I have often joked that ministry would be perfect if it wasn’t for the people. I love people, but people sometimes hurt.
So what do you do when a relationship goes bad? What can you do when you’ve made mistakes and asked for forgiveness with nothing but more angry words in response? How should we respond when hard decisions are made which others don’t like? In the real world, when a leader makes a tough decision he or she is seen as decisive. In ministry, a leader who makes a tough decision is seen as evil.
Through the Soul Cravings book and series, Erwin has been guiding us back to Jesus and to the Scriptures as guidance for how to live our lives and how to find fulfillment even as our souls crave intimacy, destiny, and meaning. One week we look at the dysfunctional expression of these cravings followed by the functional expression the next week.
Knowing the great lengths he goes through to guide our community in a way that honors God and honors people and seeing him navigate through angry responses from others who disagree, I couldn’t wait to hear Erwin’s talk on intimacy.
The dysfunctional side of intimacy includes the way we allow jealousy, lust, and bitterness to creep into our souls. To consider where we are in this personal battle, we should ask ourselves:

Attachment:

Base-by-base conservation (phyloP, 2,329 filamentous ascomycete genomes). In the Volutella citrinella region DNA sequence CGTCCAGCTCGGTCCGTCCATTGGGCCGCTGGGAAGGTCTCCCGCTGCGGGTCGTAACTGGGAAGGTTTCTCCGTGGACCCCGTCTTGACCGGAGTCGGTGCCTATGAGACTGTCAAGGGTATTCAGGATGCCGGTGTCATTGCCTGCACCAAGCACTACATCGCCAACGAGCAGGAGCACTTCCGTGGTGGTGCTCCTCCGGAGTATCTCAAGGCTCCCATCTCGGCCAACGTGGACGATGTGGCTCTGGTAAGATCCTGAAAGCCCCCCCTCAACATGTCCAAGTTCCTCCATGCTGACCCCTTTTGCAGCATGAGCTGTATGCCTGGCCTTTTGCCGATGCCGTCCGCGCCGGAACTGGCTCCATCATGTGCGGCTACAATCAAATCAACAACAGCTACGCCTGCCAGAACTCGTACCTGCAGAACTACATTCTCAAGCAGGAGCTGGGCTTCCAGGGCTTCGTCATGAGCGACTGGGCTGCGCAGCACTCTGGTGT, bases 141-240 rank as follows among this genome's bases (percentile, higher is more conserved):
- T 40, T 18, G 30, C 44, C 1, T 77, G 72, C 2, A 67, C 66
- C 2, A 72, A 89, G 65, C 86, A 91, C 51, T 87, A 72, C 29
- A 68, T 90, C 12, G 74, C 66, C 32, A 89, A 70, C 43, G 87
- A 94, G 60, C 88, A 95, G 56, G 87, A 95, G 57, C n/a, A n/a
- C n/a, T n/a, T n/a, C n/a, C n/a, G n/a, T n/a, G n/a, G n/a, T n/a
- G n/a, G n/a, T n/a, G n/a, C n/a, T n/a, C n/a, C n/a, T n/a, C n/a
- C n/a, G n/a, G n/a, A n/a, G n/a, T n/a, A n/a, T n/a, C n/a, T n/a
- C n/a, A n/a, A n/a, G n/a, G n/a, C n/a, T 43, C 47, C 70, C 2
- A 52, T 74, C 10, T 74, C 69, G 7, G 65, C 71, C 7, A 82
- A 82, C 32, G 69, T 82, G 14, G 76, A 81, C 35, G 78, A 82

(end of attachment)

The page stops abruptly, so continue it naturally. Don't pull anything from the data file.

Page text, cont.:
Do I want to live my life helping others succeed? Do I celebrate the success others achieve?
Am I in a relationship for what I can give or what I can get?
Do I leave people better or worse than when we met?
To avoid jealousy, lust, and bitterness we must follow Jesus’ example. None of us have known betrayal like Jesus. Judas betrayed Jesus with a kiss and for some silver coins. Peter denied he even knew Jesus. It is unfathomable to consider how painful it must have been for Jesus to go to His death on a cross as an innocent man, and a man rejected by those closest to Him.
After watching the film The Passion of the Christ a few years ago, a few of us joked that the sequel should be called “Revenge of the Savior” or “Jesus Returns (and He’s Ticked).” Jesus was so mistreated and so abused and so destroyed, how could He not return with at least a rebuke for His flaky and fearful followers?!
Instead, Jesus returns and offers this promise “I come in peace” (Luke 24:36). In spite of all He experienced, Jesus offered love, forgiveness, and peace. What a challenge and inspiration to attempt to emulate.